Moments later, a bell chimed, waking my ears from their momentary impedance, and the dancers abruptly rose from their positions.  A haunting oscillation between silence and sound flooded my eardrums, and I realized the visual components, though stunning, may not even be my favorite part of this ballet.  It took me about 16 seconds to fall in love with Arvo Pärt’s tragically beautiful music, particularly Spiegel im spiegel, used in the end of the ballet.  After a number of difficult movements depicting heartache, sadness, and the grief of the living, two of the “coma” dancers (the ballet is split into “coma patients” and “visitors”) dance together with a dream-like serenity that plucks you up out of your seat and into the weightless world of a vast oblivion.  It’s delicate and devastating.  A completely heedless surrender to the bliss that envelopes the unaware moribund.  Profound in its simplicity, and harrowing in its youthful intonation.  I was transfixed.  So much so, that my plucky little teenage self mustered the courage to approach the great Viktor Plotnikov (after performing my flower delivery duties, of course) to let him know how much the ballet moved me, and also to ask for a bit of insight into the plotline and inspiration.  In the true Plotnikov fashion that I would become all too familiar with in years to come, Viktor simply replied, “Tell me what do you think it is about?”  And then I was speechless.


Eight years later, the ballet is being revived for the third time, after being performed the season following its premiere upon popular audience request to see it again, and then traveling to Venezuela with the company several years later.  FBP doesn’t perform Coma until this spring, but my entire season has secretly revolved around whether or not I would be cast in the masterpiece which struck my senses so intimately all those years ago.  I invite you to imagine my sheer elation when I learned that not only was I cast in the ballet, but I would be dancing the very part which taught my eyes to see  music, the final pas de deux to Spiegel im spiegel.  It’s an honor that I don’t take lightly, and although we’ve already begun setting the ballet, I am extremely anxious to begin rehearsals with Viktor this week.  I hope to uncover more clarity in my own divulgence into this ballet, but this quote from Mr. Plotnikov during the early stages of Coma’s choreography does shed some light on the subject:

“This ballet is abstract, but with a deep emotional quality I think people will be drawn to. The piece portrays the difficult feelings friends and family experience when a loved one is in a comatose state, and flipping the coin, also depicts the vision I have of those actually in the coma. I feel the mind of one in a coma is a beautiful place to be, as is the transition to the next place. Arvo Part’s music is important to the piece, an amazing composer who gives both the notes and the silence equal weight. This is very appealing to a choreographer such as myself. I feel extremely fortunate to have been granted the rights to the music for this piece, as it’s not easily given.”  (Dance Magazine)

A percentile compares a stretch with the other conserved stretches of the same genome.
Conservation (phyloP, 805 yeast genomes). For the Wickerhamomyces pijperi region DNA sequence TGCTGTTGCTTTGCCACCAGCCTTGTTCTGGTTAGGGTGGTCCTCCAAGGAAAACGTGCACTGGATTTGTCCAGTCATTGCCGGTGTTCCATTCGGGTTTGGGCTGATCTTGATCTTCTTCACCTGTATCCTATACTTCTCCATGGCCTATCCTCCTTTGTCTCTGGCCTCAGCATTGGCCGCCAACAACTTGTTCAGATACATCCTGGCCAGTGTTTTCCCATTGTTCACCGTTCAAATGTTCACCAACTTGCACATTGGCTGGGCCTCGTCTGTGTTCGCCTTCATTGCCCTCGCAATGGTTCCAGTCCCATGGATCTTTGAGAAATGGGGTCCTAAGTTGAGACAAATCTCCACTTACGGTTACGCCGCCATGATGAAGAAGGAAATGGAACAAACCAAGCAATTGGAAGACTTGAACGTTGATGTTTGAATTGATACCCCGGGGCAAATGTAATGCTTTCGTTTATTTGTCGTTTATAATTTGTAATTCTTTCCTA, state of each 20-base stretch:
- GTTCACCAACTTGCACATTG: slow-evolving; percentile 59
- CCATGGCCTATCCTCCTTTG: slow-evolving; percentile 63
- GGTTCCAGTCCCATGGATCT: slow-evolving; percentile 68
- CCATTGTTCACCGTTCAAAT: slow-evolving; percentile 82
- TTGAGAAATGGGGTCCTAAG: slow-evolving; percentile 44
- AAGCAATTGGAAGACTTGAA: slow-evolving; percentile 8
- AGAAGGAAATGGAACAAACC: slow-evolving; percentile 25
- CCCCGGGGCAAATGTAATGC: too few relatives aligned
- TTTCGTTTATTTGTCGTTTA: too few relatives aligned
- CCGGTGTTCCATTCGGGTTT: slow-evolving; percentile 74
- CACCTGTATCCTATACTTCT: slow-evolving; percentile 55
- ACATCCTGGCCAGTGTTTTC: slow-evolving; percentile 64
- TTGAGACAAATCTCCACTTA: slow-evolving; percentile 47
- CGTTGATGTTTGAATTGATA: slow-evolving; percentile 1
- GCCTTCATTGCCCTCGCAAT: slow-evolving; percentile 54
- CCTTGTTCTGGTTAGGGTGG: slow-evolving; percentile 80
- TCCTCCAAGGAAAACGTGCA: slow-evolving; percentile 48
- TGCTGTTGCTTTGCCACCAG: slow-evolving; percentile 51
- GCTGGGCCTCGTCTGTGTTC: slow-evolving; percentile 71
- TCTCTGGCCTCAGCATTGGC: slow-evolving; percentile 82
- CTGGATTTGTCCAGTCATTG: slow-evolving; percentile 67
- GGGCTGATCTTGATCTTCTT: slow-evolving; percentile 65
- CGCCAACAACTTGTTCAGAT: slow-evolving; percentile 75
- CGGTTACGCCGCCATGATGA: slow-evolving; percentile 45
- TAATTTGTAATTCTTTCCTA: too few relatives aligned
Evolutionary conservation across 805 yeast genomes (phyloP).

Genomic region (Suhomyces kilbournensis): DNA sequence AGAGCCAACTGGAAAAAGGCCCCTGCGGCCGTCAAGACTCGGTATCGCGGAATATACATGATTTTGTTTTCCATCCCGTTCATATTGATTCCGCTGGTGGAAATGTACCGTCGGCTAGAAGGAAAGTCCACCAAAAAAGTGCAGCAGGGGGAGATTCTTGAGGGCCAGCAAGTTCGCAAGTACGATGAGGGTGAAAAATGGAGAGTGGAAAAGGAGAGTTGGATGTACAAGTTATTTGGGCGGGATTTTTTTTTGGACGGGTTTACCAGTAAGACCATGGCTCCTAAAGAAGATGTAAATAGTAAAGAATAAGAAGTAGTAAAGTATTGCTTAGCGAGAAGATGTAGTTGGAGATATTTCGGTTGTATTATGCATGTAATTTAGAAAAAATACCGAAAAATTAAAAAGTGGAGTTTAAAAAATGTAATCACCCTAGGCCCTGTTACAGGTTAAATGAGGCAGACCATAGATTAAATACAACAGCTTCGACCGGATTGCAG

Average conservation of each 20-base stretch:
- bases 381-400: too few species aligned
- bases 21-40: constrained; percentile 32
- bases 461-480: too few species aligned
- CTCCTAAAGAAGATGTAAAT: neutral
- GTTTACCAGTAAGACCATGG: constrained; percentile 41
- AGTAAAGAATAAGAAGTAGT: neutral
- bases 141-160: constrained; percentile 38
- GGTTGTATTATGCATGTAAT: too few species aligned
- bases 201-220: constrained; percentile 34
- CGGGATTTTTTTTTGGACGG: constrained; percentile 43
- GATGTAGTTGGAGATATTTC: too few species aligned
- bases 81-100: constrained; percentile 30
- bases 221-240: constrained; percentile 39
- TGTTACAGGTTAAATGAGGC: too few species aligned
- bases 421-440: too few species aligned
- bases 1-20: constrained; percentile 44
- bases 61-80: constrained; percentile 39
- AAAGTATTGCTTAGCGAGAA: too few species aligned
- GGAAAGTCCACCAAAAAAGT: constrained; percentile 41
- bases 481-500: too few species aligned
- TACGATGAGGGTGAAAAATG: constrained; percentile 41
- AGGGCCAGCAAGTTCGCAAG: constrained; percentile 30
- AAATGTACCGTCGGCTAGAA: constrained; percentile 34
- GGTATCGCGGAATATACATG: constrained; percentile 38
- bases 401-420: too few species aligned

It seems the music was just as vital to Viktor’s creation as it was to my artistic awakening.  Stay tuned for more on this enigmatic masterpiece…

sneak peak here, photos via here and here.

exploring the darkness

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For the past few weeks, A and I have been “setting the mood” with creative lighting in the studios before our Moonlight rehearsals.  Remember when we danced under chandeliers?

Yesterday, our director suggested this artificial form of inspiration was merely a crutch, stifling the growth of our professional artistry.  So we kept the lights on.  And I fell apart.

The first run was rough.  I kept catching myself in the mirror, hating what I saw (dancer problems), and throwing off the piece.  While I should have been deepening my plié and relaxing into the floor, I was self-consciously tip-toeing around the studio robbing this gorgeous pas de deux of all emotional purpose.  So, after some encouragement to dig deep into my emotional history, we ran the piece once more.  And I fell apart.  In a good way.

Without the dim lighting helping me to feign dissolution, I was forced to crawl into one of the darkest corners of my mind.  Here, in this routinely averted fold of grey matter, I became so distracted with the weight of my despair that I forgot to notice what my body was doing until the last chord rang out and our run was over.  If that sounds dramatic, it’s because it was.

moments on stage


Hello, all!  Just wanted to pop in and share some photos from the dress rehearsal of Boundless Plotnikov.  Below is a mixture of shots from Surrender, Orchis, and Sharps & Flats.  Enjoy!

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All photos taken and owned by A. Cemal Ekin©

in rehearsal: sharps & flats


After writing about Jim’s message yesterday, it only feels right to share some of his rehearsal photos from Viktor Plotnikov’s brand new satirical ballet, Sharps & Flats.  It was an especially fun process, learning this ballet with Viktor, Misha and the company.  Many nights were spent laughing at ourselves and each other, as we mimed with our mouths like a codfish choir and bumped into one another a few too many times trying to get the many canon sequences just right.  Enjoy!

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in the studio with boundless plotnikov

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There are just 4 short days until the opening night of Boundless Plotnikov.  We’re busy putting the finishing touches on the ballet before it’s time to hit the theater tomorrow night to begin staging.

It’s been over a month since I last performed, and I am really missing the stage.  The lights.  The wings.  The way our score fills up the house like helium into a balloon, sticking to the perimeter and engulfing every inch of empty air with its sound.  One of my favorite things about this profession is the electric and exhausting magic of theater week.  Bring it on.

For tickets.

Photos by A. Cemal Ekin.

Running On Air

As my third and final week of spring break (read: almost a month of unpaid vacation) proceeds, I find myself anxiously itching to get back in the studio.  While several weeks of layoff throughout the season are to be expected in a ballet company, these three consecutive weeks have left my body feeling strangely underworked.  I’m desperately missing the incomparable quench that is achieved only by beginning one’s day with company class.  My now-rested brain searches for the challenge of tackling new choreography, my heart misses the comfort of my colleagues and friends, and (oddly enough) my legs and feet long for that specific breed of torture defined only by  a day packed with rehearsals.  Fortunately for me, these recently estranged aspects of ballet life that I more often than not greet with familiar, informal salutation will soon return to my daily routine with a vengeance.  In two week’s time, my shell-shocked muscles will be rudely awakened to the intense reality that is Swan Lake…

Oh, did I mention we’re closing the season with Swan Lake? ONLY MY FAVORITE BALLET EVER.  Yup.  I might be a liiiittle excited.

{photo above: my partner Ian and I performing George Birkhadze’s My Sorrow}